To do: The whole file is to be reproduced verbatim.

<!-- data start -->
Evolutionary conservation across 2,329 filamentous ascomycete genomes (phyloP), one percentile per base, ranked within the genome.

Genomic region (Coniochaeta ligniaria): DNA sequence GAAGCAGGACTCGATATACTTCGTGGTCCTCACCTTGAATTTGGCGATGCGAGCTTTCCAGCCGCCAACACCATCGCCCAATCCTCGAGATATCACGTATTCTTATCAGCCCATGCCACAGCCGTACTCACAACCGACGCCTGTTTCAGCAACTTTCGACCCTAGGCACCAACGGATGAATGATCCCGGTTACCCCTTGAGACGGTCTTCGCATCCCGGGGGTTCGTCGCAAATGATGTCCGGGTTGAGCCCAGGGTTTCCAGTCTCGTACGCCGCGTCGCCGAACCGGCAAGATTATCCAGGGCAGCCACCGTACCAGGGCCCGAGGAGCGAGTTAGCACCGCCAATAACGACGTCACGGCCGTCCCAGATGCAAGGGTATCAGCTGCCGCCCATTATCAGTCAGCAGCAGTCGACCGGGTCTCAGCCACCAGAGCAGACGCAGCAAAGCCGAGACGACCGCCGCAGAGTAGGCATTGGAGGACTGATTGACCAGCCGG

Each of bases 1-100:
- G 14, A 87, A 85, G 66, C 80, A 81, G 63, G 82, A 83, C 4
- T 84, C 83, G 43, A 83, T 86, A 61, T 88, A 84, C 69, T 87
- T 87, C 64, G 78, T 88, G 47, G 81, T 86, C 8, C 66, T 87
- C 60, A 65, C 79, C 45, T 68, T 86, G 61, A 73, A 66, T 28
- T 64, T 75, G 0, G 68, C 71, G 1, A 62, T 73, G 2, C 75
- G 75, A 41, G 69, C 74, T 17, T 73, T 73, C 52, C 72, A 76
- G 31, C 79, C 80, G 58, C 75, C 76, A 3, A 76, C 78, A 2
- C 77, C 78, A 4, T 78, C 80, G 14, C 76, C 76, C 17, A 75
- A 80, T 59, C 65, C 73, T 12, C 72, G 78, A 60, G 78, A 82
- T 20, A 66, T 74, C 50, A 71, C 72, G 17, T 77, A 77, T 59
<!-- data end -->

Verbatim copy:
Evolutionary conservation across 2,329 filamentous ascomycete genomes (phyloP), one percentile per base, ranked within the genome.

Genomic region (Coniochaeta ligniaria): DNA sequence GAAGCAGGACTCGATATACTTCGTGGTCCTCACCTTGAATTTGGCGATGCGAGCTTTCCAGCCGCCAACACCATCGCCCAATCCTCGAGATATCACGTATTCTTATCAGCCCATGCCACAGCCGTACTCACAACCGACGCCTGTTTCAGCAACTTTCGACCCTAGGCACCAACGGATGAATGATCCCGGTTACCCCTTGAGACGGTCTTCGCATCCCGGGGGTTCGTCGCAAATGATGTCCGGGTTGAGCCCAGGGTTTCCAGTCTCGTACGCCGCGTCGCCGAACCGGCAAGATTATCCAGGGCAGCCACCGTACCAGGGCCCGAGGAGCGAGTTAGCACCGCCAATAACGACGTCACGGCCGTCCCAGATGCAAGGGTATCAGCTGCCGCCCATTATCAGTCAGCAGCAGTCGACCGGGTCTCAGCCACCAGAGCAGACGCAGCAAAGCCGAGACGACCGCCGCAGAGTAGGCATTGGAGGACTGATTGACCAGCCGG

Each of bases 1-100:
- G 14, A 87, A 85, G 66, C 80, A 81, G 63, G 82, A 83, C 4
- T 84, C 83, G 43, A 83, T 86, A 61, T 88, A 84, C 69, T 87
- T 87, C 64, G 78, T 88, G 47, G 81, T 86, C 8, C 66, T 87
- C 60, A 65, C 79, C 45, T 68, T 86, G 61, A 73, A 66, T 28
- T 64, T 75, G 0, G 68, C 71, G 1, A 62, T 73, G 2, C 75
- G 75, A 41, G 69, C 74, T 17, T 73, T 73, C 52, C 72, A 76
- G 31, C 79, C 80, G 58, C 75, C 76, A 3, A 76, C 78, A 2
- C 77, C 78, A 4, T 78, C 80, G 14, C 76, C 76, C 17, A 75
- A 80, T 59, C 65, C 73, T 12, C 72, G 78, A 60, G 78, A 82
- T 20, A 66, T 74, C 50, A 71, C 72, G 17, T 77, A 77, T 59